Another must-see in Scotland is a distillery. They are all over the place and one is quite near Edinburgh in the Scottish Lowlands. Glenkinchie offers a guided tour with transfer which is convenient if you are traveling without a car. To get to the pick-up place we walked all through the city along Princes Street which is also the main shopping street.
On the tour we learned about the different aromas and how they get into the whisky (there is no e in the Scottish Whisky), from the water to the fuel used to germinate the barley. Also a couple of drops of water in the whisky made such a difference that even to me it was palatable. Even though I signed up with the distillery to be a “Friends of Whisky” it will take a while to thoroughly enjoy drinking it.
Upon being dropped off again at the North end of the city we decided to walk up on Carlton Hill where we had a spectacular view over the city and Arthur’s Seat. Next time I am in Edinburgh I definitely have to walk up this hill. On Carlton Hill I liked the Scottish National Monument best, this half-finished Parthenon in memory of the fallen soldiers if the Napoleonic Wars. Building it was stopped after three years due to lack of money. The part that has already been erected looked spectacular though.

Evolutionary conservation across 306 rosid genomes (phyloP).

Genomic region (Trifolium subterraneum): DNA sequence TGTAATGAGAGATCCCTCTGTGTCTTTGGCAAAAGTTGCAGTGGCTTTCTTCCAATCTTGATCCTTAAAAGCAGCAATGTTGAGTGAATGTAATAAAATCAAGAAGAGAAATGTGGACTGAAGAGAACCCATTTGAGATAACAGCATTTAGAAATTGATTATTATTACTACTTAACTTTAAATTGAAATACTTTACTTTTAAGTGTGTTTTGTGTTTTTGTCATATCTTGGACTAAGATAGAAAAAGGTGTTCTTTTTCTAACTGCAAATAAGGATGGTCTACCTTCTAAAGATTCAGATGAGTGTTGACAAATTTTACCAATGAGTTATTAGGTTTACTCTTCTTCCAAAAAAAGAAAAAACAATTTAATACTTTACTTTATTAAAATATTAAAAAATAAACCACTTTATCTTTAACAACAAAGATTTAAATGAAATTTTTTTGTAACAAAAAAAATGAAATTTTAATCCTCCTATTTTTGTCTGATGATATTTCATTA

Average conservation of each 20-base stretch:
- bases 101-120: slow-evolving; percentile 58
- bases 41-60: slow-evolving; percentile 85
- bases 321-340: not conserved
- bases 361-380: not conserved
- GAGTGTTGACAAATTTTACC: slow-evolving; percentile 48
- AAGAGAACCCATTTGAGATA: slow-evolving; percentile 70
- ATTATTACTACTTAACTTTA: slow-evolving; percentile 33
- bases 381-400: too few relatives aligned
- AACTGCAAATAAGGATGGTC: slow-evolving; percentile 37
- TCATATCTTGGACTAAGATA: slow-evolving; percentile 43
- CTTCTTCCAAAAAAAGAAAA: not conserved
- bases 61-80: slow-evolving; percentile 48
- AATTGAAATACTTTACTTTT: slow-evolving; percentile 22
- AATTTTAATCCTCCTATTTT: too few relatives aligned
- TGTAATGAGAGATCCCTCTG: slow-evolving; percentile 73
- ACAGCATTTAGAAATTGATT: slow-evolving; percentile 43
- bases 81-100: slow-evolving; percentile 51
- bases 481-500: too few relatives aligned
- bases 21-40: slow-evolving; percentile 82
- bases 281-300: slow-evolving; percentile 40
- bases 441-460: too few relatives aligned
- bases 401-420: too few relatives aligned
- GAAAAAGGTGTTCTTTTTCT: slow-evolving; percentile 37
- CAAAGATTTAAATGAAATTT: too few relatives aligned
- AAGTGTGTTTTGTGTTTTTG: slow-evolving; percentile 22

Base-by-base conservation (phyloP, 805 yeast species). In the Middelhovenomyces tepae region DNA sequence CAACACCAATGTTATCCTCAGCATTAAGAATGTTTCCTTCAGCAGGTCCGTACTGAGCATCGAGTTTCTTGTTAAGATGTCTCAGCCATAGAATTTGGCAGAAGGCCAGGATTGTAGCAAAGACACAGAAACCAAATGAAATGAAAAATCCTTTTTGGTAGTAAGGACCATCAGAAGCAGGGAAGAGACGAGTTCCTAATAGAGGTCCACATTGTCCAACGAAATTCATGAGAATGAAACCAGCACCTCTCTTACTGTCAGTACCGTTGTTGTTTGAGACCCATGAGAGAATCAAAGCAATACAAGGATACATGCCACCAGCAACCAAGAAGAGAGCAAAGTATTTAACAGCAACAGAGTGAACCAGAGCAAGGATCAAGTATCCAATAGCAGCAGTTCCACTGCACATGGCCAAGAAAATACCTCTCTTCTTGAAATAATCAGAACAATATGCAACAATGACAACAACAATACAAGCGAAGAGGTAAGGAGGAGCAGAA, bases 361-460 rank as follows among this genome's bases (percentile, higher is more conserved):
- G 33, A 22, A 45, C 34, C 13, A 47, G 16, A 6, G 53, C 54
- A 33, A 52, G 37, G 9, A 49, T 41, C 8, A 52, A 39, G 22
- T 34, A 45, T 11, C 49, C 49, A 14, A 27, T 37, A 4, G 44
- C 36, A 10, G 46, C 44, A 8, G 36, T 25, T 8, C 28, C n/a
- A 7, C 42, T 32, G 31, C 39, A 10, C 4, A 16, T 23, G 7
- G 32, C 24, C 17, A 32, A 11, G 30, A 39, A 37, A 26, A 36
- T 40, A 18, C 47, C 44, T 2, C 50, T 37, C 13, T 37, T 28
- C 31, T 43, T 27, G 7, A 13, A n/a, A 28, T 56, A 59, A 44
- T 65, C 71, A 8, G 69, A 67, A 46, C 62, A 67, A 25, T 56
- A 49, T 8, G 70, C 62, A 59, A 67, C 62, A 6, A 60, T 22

The rest of the afternoon was spent at the Museum of the Mound which focuses on banks and money. It’s probably more exciting for children because it offers a lot of interactive games nonetheless we were not too old to crack the vault and leave with the loot (chocolate coins), print out a personalized insurance form the last century or put our head on the money bills.
Our last morning was again spent in cultural environment, this time at the Scottish National Gallery and the National Scottish Museum. Both were interesting but you need a lot more time to explore them. With free entrance you can come here as often as you like, the perfect program for a rainy day. Yours, Pollybert